The scribe is at the beginning of the assembly line, imperfectly copying instruction manuals. The wagons are built according to the unique manual. The judge is at the end of the line, accepting and tossing. What we must also admit is that the judge and the scribe are never talking to each other. Not only do they not communicate, but they are not intelligent. They are forces, one of accident and one of selection.

What are the odds that these mutations are creating not only new but also beneficial information? The geneticists tell us that the odds are abysmal to nonexistent. Bad duplications might presumably be eliminated and harmless (neutral) duplications might be preserved. But even the harmless duplications will have copying errors in them, with more errors in each iteration of the manual. Some of these errors might possibly create new and useful information. With a little imagination, perhaps we can picture where occasionally a beneficial mutation might just happen and be selected, of course, for reproduction. Scientists, however, have found no such thing. And then have to realistically consider whether through the course of time this little red wagon will develop, by these processes alone, a workable and efficient internal combustion engine, wings, and an on-board computer navigational system. What are the realistic odds that this wagon, through billions of typographical errors, can become the Space Shuttle? Remember, no communication or intelligence is involved in the sequence.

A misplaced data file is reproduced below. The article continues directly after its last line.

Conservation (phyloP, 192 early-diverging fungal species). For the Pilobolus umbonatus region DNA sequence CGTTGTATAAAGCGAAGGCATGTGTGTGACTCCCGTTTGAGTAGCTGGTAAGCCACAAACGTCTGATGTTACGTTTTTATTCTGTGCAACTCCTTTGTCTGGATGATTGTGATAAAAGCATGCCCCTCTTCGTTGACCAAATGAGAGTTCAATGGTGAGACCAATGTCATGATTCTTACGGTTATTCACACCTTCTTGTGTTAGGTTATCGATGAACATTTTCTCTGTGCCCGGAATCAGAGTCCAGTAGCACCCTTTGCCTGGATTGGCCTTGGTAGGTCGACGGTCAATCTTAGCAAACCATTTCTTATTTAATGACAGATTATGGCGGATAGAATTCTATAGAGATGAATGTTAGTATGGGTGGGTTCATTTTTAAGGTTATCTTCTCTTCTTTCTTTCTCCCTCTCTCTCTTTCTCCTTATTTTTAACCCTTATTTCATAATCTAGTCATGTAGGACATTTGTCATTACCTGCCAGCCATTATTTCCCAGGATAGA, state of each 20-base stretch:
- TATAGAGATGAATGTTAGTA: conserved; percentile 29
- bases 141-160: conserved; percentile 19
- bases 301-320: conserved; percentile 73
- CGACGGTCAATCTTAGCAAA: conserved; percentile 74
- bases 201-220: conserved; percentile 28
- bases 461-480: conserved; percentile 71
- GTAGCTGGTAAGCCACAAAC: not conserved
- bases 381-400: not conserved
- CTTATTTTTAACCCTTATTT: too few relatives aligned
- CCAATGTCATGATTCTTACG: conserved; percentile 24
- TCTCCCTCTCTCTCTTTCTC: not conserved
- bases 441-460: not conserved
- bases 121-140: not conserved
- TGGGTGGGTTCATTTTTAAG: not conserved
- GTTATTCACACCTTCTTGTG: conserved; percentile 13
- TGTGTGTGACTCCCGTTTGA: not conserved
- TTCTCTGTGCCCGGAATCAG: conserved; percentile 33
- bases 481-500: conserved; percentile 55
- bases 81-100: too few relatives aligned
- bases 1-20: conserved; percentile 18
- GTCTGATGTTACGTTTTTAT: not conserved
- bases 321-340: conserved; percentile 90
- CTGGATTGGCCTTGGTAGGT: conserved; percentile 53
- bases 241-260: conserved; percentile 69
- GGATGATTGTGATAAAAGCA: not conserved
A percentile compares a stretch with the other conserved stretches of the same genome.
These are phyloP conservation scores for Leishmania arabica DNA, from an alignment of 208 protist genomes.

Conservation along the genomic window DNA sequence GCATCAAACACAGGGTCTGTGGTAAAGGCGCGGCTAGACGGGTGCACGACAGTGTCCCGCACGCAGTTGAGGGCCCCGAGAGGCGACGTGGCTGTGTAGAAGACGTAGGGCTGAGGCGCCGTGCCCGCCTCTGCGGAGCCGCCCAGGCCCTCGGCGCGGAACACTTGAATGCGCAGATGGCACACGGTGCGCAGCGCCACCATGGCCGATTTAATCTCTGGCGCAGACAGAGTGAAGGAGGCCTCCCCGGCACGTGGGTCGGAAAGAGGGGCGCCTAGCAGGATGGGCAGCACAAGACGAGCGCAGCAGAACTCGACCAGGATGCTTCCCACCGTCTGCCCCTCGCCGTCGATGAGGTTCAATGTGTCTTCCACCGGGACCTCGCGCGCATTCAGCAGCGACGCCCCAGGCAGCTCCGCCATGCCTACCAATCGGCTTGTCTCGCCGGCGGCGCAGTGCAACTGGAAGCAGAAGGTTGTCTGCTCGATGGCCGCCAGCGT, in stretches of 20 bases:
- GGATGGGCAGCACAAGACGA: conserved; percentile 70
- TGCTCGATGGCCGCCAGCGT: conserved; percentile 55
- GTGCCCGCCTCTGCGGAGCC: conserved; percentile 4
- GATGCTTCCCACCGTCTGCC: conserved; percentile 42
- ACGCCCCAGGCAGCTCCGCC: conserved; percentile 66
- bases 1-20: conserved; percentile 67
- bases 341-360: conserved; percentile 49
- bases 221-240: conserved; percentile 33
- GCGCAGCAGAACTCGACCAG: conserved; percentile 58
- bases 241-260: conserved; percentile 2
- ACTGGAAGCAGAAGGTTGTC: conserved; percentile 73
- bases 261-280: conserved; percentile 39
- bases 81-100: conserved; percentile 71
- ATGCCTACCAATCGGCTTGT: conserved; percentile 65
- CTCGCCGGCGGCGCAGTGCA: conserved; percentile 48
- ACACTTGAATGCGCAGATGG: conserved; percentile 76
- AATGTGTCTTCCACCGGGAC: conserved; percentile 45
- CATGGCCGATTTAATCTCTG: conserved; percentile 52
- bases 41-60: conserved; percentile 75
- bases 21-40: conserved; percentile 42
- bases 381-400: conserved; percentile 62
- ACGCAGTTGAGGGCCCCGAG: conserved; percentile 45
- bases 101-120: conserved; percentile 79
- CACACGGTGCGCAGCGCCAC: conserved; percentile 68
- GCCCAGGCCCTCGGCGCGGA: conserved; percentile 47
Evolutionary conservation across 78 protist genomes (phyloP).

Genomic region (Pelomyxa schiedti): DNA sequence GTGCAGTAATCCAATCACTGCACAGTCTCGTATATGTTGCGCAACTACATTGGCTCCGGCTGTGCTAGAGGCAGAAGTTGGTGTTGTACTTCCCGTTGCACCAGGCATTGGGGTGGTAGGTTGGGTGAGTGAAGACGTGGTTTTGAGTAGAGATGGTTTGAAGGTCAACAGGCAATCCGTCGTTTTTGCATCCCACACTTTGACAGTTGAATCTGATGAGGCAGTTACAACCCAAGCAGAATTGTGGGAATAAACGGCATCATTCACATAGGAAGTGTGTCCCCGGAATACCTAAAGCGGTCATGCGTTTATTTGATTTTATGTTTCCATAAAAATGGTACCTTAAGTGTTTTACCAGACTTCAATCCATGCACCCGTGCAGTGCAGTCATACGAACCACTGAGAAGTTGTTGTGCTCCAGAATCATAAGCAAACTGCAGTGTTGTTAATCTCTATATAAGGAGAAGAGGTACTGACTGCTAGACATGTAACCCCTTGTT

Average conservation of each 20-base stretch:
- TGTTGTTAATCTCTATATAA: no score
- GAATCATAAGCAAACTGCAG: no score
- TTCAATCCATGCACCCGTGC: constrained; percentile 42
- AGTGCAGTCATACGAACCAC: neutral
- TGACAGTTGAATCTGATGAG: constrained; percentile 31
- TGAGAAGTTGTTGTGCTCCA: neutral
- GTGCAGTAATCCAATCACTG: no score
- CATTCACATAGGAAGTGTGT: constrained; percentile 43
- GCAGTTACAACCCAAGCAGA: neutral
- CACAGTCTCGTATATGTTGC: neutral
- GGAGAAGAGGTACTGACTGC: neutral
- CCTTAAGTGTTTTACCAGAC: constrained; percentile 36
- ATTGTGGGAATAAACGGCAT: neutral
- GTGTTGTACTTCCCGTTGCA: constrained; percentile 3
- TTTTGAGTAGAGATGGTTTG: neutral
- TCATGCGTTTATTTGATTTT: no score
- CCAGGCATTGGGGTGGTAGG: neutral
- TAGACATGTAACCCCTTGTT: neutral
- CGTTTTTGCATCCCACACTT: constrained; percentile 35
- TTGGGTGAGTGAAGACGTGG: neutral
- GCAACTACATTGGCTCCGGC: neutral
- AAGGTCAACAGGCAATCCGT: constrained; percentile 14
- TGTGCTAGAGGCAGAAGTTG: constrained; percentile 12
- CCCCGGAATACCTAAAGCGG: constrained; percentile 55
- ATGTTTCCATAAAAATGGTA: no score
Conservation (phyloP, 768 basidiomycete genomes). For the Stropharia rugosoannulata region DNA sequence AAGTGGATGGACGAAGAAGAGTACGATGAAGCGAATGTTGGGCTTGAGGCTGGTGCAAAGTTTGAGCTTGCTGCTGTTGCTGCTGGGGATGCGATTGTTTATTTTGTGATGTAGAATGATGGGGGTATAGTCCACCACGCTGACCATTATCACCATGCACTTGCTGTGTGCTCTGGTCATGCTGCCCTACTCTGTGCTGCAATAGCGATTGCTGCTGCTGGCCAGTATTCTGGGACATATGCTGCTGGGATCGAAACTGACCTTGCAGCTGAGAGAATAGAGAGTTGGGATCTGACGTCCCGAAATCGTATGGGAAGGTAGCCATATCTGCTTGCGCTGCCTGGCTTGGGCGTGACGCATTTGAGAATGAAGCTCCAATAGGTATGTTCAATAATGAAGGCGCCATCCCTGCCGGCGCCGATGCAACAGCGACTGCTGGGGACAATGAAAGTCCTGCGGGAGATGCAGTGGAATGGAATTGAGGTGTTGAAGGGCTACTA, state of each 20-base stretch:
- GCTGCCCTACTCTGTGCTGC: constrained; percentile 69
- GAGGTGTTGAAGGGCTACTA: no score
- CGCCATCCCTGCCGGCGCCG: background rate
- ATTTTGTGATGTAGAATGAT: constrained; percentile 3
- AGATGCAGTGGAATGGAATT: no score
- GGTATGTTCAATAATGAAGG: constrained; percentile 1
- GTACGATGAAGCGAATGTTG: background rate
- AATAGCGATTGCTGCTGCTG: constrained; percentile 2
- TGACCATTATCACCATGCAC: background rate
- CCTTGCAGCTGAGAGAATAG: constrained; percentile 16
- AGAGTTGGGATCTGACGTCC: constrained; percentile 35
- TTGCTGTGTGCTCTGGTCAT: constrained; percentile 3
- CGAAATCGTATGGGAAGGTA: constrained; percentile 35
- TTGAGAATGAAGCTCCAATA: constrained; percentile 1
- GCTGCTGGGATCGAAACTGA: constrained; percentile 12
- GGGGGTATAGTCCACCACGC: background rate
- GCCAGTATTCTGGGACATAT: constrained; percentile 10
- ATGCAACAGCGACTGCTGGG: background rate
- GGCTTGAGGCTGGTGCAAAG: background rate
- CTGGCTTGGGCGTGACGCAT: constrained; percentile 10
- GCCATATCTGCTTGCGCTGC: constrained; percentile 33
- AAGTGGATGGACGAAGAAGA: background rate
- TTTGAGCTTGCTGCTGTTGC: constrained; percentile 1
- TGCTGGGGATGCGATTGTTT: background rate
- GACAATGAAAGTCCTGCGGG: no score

> Then how do you explain evolution by natural selection being so widely accepted in the scientific community as supported by massive amounts of evidence?

I can't explain it. I believe in evolution, but it has to have been guided by an intelligent, interfering personal being to have happened. All I can figure is two possibilities: (1) Scientists can't propose metaphysical solutions. It's outside of the range of science. And once they propose such solutions, they are no longer doing science, but rather philosophy or theology. (2) Scientists are motivated to arrive at an explanation that doesn't include God. (a) There is tremendous peer pressure. (b) Some scientists don't believe in God. And therefore they are a lot of fudge factors, god-of-the-gaps (we don't know the answer yet, but eventually we will so we assume the reality of what is now in the gaps), and just plain old ignoring the gaps to assume a sequence to explain the hypothesis.